The Solution to Austerity

After the 2008 crash the debate was around whether the deficit would be best sorted by cutting public expenditure; or would it be better to stimulate economic activity so as to generate surpluses and jobs, thus reducing necessary benefits payments. In other words: austerity or stimulus?

Despite pouring billions into ‘quantitative easing’ to support the financial sector, the establishment has argued fervently in favour of austerity for the rest of us. That establishment (referred to elsewhere as the self-perpetuating industrial, financial, media, academic and political establishment – the SPIFMAPE) has proved so powerful, it has effectively buried the stimulus word and replaced it with ‘borrowing’. The establishment’s offer is now “Balance the books or borrow?” as Martin Kettle puts it [Guardian, 25.9.15 p39].

But the establishment is wrong. Stimulus is still the most effective option.
Continue reading The Solution to Austerity

Screwing care homes still makes the easiest money

Taxpayers are going to have to pay for another big care home operator, throttled by tax avoiding financial predators. According to its chief financial officer, Four Seasons, which runs 450 care homes and 50 specialist care units, ‘is reviewing its finances with all options considered’. One option would be to close down, leaving the taxpayer to pick up responsibility for its 20,000 residents and patients.

Four Seasons is carrying debts of £500million on which it is paying interest of around £50million. It’s not immediately obvious how they got into so much debt nor why they should be paying interest at 10% pa when the official bank rate is 0.5%.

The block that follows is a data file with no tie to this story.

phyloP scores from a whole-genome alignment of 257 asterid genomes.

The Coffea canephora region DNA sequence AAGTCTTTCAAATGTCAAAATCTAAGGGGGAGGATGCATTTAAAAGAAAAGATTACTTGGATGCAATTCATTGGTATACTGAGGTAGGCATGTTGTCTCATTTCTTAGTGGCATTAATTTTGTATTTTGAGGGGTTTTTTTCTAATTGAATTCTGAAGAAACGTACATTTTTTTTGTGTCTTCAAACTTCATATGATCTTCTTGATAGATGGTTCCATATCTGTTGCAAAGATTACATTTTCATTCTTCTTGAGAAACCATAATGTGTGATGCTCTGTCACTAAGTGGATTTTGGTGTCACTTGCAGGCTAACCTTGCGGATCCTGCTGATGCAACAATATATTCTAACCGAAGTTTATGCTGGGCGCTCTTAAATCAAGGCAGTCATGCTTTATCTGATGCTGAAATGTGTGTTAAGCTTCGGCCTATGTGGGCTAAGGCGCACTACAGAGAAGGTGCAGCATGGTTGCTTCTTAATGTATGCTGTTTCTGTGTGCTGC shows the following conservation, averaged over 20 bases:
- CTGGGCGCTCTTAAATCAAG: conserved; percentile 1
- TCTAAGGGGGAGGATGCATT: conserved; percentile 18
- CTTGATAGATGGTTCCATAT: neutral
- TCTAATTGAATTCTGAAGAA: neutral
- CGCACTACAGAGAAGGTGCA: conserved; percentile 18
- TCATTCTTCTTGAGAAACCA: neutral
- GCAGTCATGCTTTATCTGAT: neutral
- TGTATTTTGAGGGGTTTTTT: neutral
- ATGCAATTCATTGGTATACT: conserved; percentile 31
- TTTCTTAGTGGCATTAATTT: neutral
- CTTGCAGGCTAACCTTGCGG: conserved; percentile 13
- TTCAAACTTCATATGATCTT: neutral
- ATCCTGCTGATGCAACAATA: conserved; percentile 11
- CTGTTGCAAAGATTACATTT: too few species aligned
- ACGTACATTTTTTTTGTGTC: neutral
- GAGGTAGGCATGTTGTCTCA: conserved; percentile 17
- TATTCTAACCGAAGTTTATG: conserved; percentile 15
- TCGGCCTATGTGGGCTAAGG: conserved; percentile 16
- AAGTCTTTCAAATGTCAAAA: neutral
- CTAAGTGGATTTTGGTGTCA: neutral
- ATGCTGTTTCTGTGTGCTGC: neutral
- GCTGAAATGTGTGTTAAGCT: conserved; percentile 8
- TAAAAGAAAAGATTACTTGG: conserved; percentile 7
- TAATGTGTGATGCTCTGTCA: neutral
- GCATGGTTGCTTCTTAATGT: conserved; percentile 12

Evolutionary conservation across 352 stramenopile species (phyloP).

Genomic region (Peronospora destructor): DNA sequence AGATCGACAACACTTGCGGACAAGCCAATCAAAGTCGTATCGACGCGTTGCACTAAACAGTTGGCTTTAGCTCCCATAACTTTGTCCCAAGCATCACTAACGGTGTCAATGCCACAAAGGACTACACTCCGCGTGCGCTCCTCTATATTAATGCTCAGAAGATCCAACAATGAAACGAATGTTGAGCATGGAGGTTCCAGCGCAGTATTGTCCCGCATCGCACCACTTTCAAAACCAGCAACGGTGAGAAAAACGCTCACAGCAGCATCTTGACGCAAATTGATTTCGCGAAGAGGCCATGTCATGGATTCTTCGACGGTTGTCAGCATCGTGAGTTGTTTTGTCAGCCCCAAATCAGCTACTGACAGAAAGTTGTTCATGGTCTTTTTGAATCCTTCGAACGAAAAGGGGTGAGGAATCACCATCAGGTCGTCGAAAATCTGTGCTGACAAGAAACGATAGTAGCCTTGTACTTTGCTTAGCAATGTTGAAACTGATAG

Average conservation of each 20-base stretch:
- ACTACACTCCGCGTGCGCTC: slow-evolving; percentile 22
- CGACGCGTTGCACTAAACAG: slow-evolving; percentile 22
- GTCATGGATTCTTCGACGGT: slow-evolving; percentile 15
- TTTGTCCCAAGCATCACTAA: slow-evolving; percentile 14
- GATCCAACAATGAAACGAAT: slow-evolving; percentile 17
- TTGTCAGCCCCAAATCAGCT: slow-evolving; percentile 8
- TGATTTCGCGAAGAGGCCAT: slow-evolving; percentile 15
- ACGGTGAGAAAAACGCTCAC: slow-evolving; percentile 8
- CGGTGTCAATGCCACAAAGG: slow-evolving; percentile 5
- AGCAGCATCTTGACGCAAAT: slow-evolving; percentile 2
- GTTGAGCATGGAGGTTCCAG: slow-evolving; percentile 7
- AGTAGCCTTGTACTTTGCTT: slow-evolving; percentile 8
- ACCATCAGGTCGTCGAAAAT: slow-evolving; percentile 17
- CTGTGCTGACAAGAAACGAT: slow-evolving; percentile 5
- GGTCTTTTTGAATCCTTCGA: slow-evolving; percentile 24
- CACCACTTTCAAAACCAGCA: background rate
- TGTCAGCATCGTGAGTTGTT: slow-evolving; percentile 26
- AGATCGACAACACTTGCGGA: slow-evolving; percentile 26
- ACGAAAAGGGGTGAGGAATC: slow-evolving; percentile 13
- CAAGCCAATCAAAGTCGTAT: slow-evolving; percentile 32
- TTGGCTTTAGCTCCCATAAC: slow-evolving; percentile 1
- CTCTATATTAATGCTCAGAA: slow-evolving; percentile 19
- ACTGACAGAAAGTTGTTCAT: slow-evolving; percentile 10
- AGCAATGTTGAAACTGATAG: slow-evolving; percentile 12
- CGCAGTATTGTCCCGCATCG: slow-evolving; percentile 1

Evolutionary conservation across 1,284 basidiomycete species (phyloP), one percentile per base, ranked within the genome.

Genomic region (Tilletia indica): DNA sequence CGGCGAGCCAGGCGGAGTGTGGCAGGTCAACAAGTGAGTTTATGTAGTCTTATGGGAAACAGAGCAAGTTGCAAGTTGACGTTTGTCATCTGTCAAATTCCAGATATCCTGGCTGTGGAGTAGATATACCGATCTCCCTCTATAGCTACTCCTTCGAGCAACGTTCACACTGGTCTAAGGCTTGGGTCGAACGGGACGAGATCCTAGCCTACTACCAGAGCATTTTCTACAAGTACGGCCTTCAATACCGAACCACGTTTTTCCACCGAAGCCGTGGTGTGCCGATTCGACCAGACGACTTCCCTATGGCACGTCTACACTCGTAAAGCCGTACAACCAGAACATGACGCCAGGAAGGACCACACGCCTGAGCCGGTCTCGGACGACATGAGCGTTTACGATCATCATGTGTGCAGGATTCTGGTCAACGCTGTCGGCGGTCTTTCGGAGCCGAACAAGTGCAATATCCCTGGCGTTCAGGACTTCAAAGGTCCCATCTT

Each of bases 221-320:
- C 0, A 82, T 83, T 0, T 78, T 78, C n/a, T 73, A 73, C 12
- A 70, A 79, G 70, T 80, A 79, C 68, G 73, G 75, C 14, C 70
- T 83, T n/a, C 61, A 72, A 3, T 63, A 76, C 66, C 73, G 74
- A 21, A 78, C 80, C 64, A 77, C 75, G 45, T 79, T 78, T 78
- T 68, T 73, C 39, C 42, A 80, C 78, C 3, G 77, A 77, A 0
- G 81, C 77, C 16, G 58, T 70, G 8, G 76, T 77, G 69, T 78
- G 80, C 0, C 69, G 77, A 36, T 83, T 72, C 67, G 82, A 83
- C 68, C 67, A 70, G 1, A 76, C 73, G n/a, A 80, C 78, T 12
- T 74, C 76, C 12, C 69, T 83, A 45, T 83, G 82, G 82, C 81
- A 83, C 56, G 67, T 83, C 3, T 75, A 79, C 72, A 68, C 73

£500million of debt is a popular care home sum. When private equity Blackstone acquired Southern Cross, then leading UK care home operator, it sold the freehold of the care homes, pocketed £500million proceeds, lumbered the care home business with the costs of leasing back their homes, floated the business on the London Stock Exchange and beat a rapid retreat. It took around 5 years before the rental payments bankrupted Southern Cross. Meanwhile Blackstone were able to repeat the predatory exercise with the £500million.

The tax avoiding financial predator that acquired Four Seasons was private equity Terra Firma Capital Partners, owned by Guernsey based Guy Hands. The acquisition was completed a few months after the collapse of Southern Cross had demonstrated how profitable such deals could be.
Continue reading Screwing care homes still makes the easiest money